Quick Wins

She tries to do the right thing and she counts on quick wins to hold it all together.

I’m observing a typical user of Diabetes Agonistes: a woman in her mid-30s, perched on the lower rungs of the middle class; a little large she is with high blood pressure and sugar. She’s attractive, gregarious, restless when she isn’t busy, dreamy when she has time for herself. Years ago she finished high school and landed a sales job in the local mall; now she’s a merchant. A single mother whose days are stretched to the breaking point; but to her it feels heroic. She works hard, plays nice, is conscientious about her family and customers. She reads little for pleasure, but has her favorite shows and podcasts. She tries to do the right thing even when that isn’t easy or obvious or cheap, and she counts on quick wins to hold it all together. Quick wins are also why she plays video games, most days for an hour or less; in the train on the phone, at home on the computer. Her favorite kinds of games stymie her as much as life sometimes does, but they also throw off hot sparkling bursts of light, the crackling noise of walls collapsing, the thrill of snatching well-earned victories from the jaws of near defeat.

She heard about Humaginarium from a boyfriend. He said it’s pretty cool, “but you might not go for it because it’s gory.” Pretty cool as in really nice looking, gory as in bloody; yet no gratuitous violence, and that detail got her attention. She’s bored by dumbass shooters and bosomy warriors. It’s free, he added; it streams so it starts right up, no downloads, hardly any latency. “It’s different from anything I’ve ever played,” he allowed, so maybe she’ll have a look? He got into it two weeks ago and he’s still working through the first level. “Damn thing reminds me of Jules Verne” – 3D science fiction fantasy, clue-finding and brainy calculation, mysteries locked in enigmas that are supposedly true – TRUE – “as the human body itself.”

Her eyebrows went up when she heard that. “The human body? Is it a sex game?” He pondered, “actually more sensuous than sensual.” She wasn’t sure what that meant and neither was he. “Rated M, not A.” Okay, good enough!

One night after brushing her teeth she entered Humaginarium in a browser on her laptop and soon found herself wandering a fabulous Arcade. It was confusing and disorienting, yet funny. “Like I’m Alice in Wonderland,” she mused, “or Spirited Away” as she watched and touched things that seemed to have minds of their own. Lots of colors and movement, fractal images and eerie sound effects, curious linkages that eventually made her suspect something was going on: it wasn’t just random game mechanics. She was witnessing the “miracles” of birth, growth, decay and death of the body as though they were magic shows. They helped her form mental models of wellness that are religion in Humaginarium: things to adore and believe in. A firm grasp of wellness finally unlocked a portal into a different and strangely hidden world, one fraught with danger and mystery yet irresistibly beautiful; the hidden world of morbidity.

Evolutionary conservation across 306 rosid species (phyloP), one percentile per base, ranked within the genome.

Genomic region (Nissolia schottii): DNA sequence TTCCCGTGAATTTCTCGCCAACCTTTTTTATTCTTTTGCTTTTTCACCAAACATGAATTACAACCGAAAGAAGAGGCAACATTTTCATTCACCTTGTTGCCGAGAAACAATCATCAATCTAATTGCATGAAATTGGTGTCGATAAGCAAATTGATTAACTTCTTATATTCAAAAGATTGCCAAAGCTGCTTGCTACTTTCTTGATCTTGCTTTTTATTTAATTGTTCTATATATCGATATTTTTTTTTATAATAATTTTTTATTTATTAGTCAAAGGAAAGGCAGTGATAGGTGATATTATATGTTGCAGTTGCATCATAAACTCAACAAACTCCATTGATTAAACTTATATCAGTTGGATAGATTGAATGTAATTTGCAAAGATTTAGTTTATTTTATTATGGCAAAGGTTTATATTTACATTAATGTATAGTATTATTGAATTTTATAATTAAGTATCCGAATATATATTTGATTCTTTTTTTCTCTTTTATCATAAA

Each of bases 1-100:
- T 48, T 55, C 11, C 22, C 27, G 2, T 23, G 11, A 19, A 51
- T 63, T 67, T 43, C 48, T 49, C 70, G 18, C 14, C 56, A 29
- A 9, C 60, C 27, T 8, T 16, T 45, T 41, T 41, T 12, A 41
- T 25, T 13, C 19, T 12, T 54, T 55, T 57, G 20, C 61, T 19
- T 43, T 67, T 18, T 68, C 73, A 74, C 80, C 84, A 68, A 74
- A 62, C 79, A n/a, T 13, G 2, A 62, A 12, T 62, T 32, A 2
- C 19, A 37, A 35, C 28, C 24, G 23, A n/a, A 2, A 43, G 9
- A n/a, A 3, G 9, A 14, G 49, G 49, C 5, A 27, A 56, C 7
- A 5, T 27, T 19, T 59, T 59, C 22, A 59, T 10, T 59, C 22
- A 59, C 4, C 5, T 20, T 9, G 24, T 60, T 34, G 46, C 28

She wanted to stop right there, not because she wasn’t curious; she was actually intrigued. But over an hour had passed as she explored the Arcade and turned that lock in the portal. It was past midnight now and her alarm clock was set for 6:00 AM. She wondered, “what will happen if I just stop?” Would she lose everything and have to start over? “This is ridiculous, it’s just a game,” and she decided to exit. Before closing the app asked, Do you want to keep your Humaginarium Key? “Sure, why not? What for?”

The next day on the commute to work she had a few minutes to spare, so she started Humaginarium on an iPad. “This won’t work,” she murmured. Wrong! It worked just fine. The app retrieved her Key from Dropbox, authenticated her identity, and transported her right back through the gates of … what … Heaven? Hell? It’s fun is not knowing which. On the other side of the portal she learned she has to quest. She can start right away and collect greater honors and rewards for speed. Or she can slow down a bit and learn before she leaps. She didn’t have time to decide. As the train approached her stop she had to exit.

Sadly she didn’t return to the game until the end of the week, for reasons that have nothing to do with this history. When she regained her previous position in Humaginarium she watched a quick replay of everything that previously happened to her. Now she was ready to forge ahead. She spent an hour collecting raw intelligence about her adversaries and allies in this weird biological fantasy. When she had enough of that, she entered a path that led to…. We’ll find out where in my next post.

Scientific entertainment. La Baigneuse Valpinçon (1808), by Jean-Auguste-Dominique Ingres; pictured with microbiota in the human alimentary canal.